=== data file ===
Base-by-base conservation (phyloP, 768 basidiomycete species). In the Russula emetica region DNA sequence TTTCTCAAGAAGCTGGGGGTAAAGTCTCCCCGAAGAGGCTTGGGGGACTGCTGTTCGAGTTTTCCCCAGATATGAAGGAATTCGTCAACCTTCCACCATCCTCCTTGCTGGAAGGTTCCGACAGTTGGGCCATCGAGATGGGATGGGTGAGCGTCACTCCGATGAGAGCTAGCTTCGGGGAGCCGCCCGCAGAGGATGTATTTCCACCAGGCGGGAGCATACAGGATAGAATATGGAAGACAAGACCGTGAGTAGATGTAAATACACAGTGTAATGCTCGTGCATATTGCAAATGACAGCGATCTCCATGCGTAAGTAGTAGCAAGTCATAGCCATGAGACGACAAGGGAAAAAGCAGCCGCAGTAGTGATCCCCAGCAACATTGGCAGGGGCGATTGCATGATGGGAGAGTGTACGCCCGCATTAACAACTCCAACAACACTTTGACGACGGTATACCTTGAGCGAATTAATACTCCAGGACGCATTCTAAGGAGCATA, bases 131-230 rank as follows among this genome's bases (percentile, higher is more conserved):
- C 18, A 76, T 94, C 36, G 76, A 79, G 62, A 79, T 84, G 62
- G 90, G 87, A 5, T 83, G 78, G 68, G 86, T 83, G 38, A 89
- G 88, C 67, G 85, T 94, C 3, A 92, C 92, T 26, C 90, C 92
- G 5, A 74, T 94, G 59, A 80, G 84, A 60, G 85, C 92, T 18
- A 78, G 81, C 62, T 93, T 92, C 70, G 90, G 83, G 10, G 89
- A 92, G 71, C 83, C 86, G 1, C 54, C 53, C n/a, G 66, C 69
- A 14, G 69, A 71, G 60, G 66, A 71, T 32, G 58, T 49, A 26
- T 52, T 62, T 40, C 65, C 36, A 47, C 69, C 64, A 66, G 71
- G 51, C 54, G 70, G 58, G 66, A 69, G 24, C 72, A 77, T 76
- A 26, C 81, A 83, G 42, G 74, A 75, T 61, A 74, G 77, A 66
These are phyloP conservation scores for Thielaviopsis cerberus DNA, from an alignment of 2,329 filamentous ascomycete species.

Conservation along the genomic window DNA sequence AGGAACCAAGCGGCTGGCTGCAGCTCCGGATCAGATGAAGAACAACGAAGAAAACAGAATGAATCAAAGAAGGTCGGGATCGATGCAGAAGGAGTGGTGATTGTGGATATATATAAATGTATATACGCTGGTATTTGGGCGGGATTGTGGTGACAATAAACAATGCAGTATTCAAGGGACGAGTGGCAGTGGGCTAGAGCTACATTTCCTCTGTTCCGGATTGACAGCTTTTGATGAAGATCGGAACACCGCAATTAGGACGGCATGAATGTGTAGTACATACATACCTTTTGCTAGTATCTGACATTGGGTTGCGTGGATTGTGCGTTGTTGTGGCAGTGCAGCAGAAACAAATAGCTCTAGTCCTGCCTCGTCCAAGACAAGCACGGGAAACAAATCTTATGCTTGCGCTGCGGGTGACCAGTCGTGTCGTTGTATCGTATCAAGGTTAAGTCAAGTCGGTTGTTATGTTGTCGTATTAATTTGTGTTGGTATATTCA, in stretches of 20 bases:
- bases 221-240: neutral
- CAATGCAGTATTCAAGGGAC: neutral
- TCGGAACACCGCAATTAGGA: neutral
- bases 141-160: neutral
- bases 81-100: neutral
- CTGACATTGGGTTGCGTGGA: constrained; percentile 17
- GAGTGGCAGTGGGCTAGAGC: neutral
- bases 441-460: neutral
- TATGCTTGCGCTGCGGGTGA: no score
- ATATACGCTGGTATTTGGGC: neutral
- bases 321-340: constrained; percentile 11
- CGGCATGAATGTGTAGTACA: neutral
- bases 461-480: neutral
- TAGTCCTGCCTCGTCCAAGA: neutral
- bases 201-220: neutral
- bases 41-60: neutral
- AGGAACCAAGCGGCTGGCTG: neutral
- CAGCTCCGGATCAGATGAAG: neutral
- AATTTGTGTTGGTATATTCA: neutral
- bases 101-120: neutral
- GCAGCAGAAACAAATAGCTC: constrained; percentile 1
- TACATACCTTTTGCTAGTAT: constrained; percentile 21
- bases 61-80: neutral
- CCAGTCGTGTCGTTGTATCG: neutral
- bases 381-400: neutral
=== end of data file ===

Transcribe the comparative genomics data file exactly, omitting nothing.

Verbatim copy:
Base-by-base conservation (phyloP, 768 basidiomycete species). In the Russula emetica region DNA sequence TTTCTCAAGAAGCTGGGGGTAAAGTCTCCCCGAAGAGGCTTGGGGGACTGCTGTTCGAGTTTTCCCCAGATATGAAGGAATTCGTCAACCTTCCACCATCCTCCTTGCTGGAAGGTTCCGACAGTTGGGCCATCGAGATGGGATGGGTGAGCGTCACTCCGATGAGAGCTAGCTTCGGGGAGCCGCCCGCAGAGGATGTATTTCCACCAGGCGGGAGCATACAGGATAGAATATGGAAGACAAGACCGTGAGTAGATGTAAATACACAGTGTAATGCTCGTGCATATTGCAAATGACAGCGATCTCCATGCGTAAGTAGTAGCAAGTCATAGCCATGAGACGACAAGGGAAAAAGCAGCCGCAGTAGTGATCCCCAGCAACATTGGCAGGGGCGATTGCATGATGGGAGAGTGTACGCCCGCATTAACAACTCCAACAACACTTTGACGACGGTATACCTTGAGCGAATTAATACTCCAGGACGCATTCTAAGGAGCATA, bases 131-230 rank as follows among this genome's bases (percentile, higher is more conserved):
- C 18, A 76, T 94, C 36, G 76, A 79, G 62, A 79, T 84, G 62
- G 90, G 87, A 5, T 83, G 78, G 68, G 86, T 83, G 38, A 89
- G 88, C 67, G 85, T 94, C 3, A 92, C 92, T 26, C 90, C 92
- G 5, A 74, T 94, G 59, A 80, G 84, A 60, G 85, C 92, T 18
- A 78, G 81, C 62, T 93, T 92, C 70, G 90, G 83, G 10, G 89
- A 92, G 71, C 83, C 86, G 1, C 54, C 53, C n/a, G 66, C 69
- A 14, G 69, A 71, G 60, G 66, A 71, T 32, G 58, T 49, A 26
- T 52, T 62, T 40, C 65, C 36, A 47, C 69, C 64, A 66, G 71
- G 51, C 54, G 70, G 58, G 66, A 69, G 24, C 72, A 77, T 76
- A 26, C 81, A 83, G 42, G 74, A 75, T 61, A 74, G 77, A 66
These are phyloP conservation scores for Thielaviopsis cerberus DNA, from an alignment of 2,329 filamentous ascomycete species.

Conservation along the genomic window DNA sequence AGGAACCAAGCGGCTGGCTGCAGCTCCGGATCAGATGAAGAACAACGAAGAAAACAGAATGAATCAAAGAAGGTCGGGATCGATGCAGAAGGAGTGGTGATTGTGGATATATATAAATGTATATACGCTGGTATTTGGGCGGGATTGTGGTGACAATAAACAATGCAGTATTCAAGGGACGAGTGGCAGTGGGCTAGAGCTACATTTCCTCTGTTCCGGATTGACAGCTTTTGATGAAGATCGGAACACCGCAATTAGGACGGCATGAATGTGTAGTACATACATACCTTTTGCTAGTATCTGACATTGGGTTGCGTGGATTGTGCGTTGTTGTGGCAGTGCAGCAGAAACAAATAGCTCTAGTCCTGCCTCGTCCAAGACAAGCACGGGAAACAAATCTTATGCTTGCGCTGCGGGTGACCAGTCGTGTCGTTGTATCGTATCAAGGTTAAGTCAAGTCGGTTGTTATGTTGTCGTATTAATTTGTGTTGGTATATTCA, in stretches of 20 bases:
- bases 221-240: neutral
- CAATGCAGTATTCAAGGGAC: neutral
- TCGGAACACCGCAATTAGGA: neutral
- bases 141-160: neutral
- bases 81-100: neutral
- CTGACATTGGGTTGCGTGGA: constrained; percentile 17
- GAGTGGCAGTGGGCTAGAGC: neutral
- bases 441-460: neutral
- TATGCTTGCGCTGCGGGTGA: no score
- ATATACGCTGGTATTTGGGC: neutral
- bases 321-340: constrained; percentile 11
- CGGCATGAATGTGTAGTACA: neutral
- bases 461-480: neutral
- TAGTCCTGCCTCGTCCAAGA: neutral
- bases 201-220: neutral
- bases 41-60: neutral
- AGGAACCAAGCGGCTGGCTG: neutral
- CAGCTCCGGATCAGATGAAG: neutral
- AATTTGTGTTGGTATATTCA: neutral
- bases 101-120: neutral
- GCAGCAGAAACAAATAGCTC: constrained; percentile 1
- TACATACCTTTTGCTAGTAT: constrained; percentile 21
- bases 61-80: neutral
- CCAGTCGTGTCGTTGTATCG: neutral
- bases 381-400: neutral